Traditionally and as established by the CAS constitution Mem-bers night belongs to members. As such annual elections have an opportunity to throw the rascals out! Published at the end of this article is a slate of nominees. President Young will open the meeting to the floor for addi-tional nominations.
A tentative slate is published for the record.

What’s new?

Members Night is your chance to share an event. Have you been traveling? Perhaps a book or magazine article has made an impression. The CAS is anxious to hear from you. Talk to a CAS officer— help is yours for the asking but we want to hear from you.

CAS Nominations: Officers and Board 2018

President Raymond Young 2018
Lucy Kennedy 2018
Editor Robert Stelton 2018
Treasurer Michael Ruggeri 2018
Director Judith Greene 2020
Director Peter Greene 2020 Director Jeanne Jesernik 2020
Director Jacqueline Leipold 2020
Director Doreen Stelton 2020

the palimpsest

Bibliophiles received an early holiday gift, December 17, 2017 when Egypt reopened the ancient St. Catherine’s monastery library which holds around 3,300 manuscripts of mainly Christian texts in Greek, Arabic, Syriac, Georgian and Slavonic among other languages.

During the library’s renovation archaeologists may have found some of Hippocrates’ medical recipes.
According to the Librarian the most valuable manuscript is the Codex Sinaiticus which dates back to the fourth century.

The monastery complex, Located in the heart of some of Planet Earth’s cruelest geography, must as well contend with loathsome inhuman renegades.

Thanks to Jesse Carroll for alerting the Codex with this bit of good news.

Bob Stelton

Tuesday, November 28, 2017

It’s Party Time

The CAS Annual Holiday Luncheon Features Gala Changes

C AS members can look forward to several pleasant changes and a few surprise when they gather at 2:00 pm for the Annual Holiday Luncheon, December 3rd, at the Evanston Public Library,1703 Orrington Av.

First and foremost the luncheon is free, a holiday gift from the CAS for paid members in good standing who reserve a chair at the groaning board!

(Elsewhere in the Codex is the requisite reservation form for the luncheon). Because the luncheon is free and because it will be catered, it is important to have a reservation count.

There will be a very special prize gift drawing of an eth-no/art treasure from the Doris Neilson legacy. Doris, a retired teacher and world traveler, created a small personal museum ln her Michigan home that was closed when she moved from Michigan to the east coast. Doris (made personal gifts of the museum contents to Michigan State University and to the Chicago Archaeological Society. Many of her Michigan State gifts are presently on display at Michigan State and a lucky December reveler will win an item from the legacy. A similar legacy was bequeathed by CAS President Frank Underbrink.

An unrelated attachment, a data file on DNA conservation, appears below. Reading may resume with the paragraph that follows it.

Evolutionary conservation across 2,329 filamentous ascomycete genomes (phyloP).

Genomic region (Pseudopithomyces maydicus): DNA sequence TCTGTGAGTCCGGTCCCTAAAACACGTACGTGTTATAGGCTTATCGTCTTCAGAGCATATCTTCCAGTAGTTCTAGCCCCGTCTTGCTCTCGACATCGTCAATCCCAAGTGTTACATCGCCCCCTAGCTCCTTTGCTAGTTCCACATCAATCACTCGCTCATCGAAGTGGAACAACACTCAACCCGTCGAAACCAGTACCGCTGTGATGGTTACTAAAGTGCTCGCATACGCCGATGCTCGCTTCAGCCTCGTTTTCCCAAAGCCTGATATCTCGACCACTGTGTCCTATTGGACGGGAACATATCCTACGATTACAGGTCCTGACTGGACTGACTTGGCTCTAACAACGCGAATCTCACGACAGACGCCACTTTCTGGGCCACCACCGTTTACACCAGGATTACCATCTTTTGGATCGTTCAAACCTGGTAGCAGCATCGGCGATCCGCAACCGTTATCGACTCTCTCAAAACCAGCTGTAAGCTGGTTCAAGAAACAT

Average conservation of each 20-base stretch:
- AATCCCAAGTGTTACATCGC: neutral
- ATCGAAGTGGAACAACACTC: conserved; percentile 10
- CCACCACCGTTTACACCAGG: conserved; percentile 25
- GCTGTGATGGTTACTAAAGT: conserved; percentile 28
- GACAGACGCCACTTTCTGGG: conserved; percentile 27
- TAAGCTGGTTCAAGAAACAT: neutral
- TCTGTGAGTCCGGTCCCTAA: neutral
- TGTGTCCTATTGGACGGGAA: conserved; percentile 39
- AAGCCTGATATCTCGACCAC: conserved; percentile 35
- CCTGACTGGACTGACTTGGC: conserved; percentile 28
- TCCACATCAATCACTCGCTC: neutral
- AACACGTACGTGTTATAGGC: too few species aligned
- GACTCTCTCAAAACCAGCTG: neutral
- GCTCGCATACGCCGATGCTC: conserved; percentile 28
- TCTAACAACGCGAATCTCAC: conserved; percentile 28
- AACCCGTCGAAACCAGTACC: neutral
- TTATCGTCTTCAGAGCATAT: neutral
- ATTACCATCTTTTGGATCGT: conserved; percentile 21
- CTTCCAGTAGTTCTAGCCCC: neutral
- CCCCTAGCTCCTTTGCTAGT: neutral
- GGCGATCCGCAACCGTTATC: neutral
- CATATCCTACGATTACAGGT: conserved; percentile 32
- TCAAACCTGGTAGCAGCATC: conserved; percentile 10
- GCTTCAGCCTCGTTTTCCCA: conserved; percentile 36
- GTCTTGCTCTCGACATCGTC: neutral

Whether it’s the Maya of Central America or the Moche (or the Incas!) of Peru across the vast expanse of the New World the precious heritage of the past is threatened with damage and destruction.

Much of the threat has been threatened by the nature of time e.g. El NiƱo, but much of the destruction has transpired by the hand of humans.

Grim Rituals of the Moche

Recent excavations at the Peruvian Pyramid of the Moon and the urban area between the two platforms have exposed Moche specialists
with new information about ritual and everyday lives of the Moche.

Until now understanding was drawn from gruesome artwork, primarily depicted on ceramics. Vessels in the form of molded figures
and intricate fine-line painting show warrior-priests bedecked in imposing ornate garb orchestrating ritual warfare; slitting captives'
throats, drinking their blood.

In the absence of archaeological evidence, most scholars accepted many of the scenes found on late Moche ceramics too horrific to take literally, often suggesting they were simply artistic hyperbole, imagery the priestly class used to underscore its coercive power.

Now, however, ongoing archaeological exploration has revealed the truth that Moche art was representative of the ancient Moche life it so horribly displayed!

Please mark your calendar to save December 3rd to learn more about the Moche and remember your holiday luncheon admission and reservation is free but you are requested to return your reservation form.

Touring Athen’s Agora with Laura Gawlinski

Regular tourists in Athens, Greece, usually see the changing of the Guard, the Acropolis and Acropolis Museum. Perhaps they tour the National Museum and they may have taken a day trip to Delphi and a few may have made a quick trip through the Agora on a "free day."
The Stoa of Athen is one of thelargest roofed Greek buildingsof Greek antiquity.

After hearing our speaker bring life to the bustling ancient Agora, a visitor will want to return to visit the Stoa, the very complete Temple of Hephaestus and other evidences
of the busy activities that occurred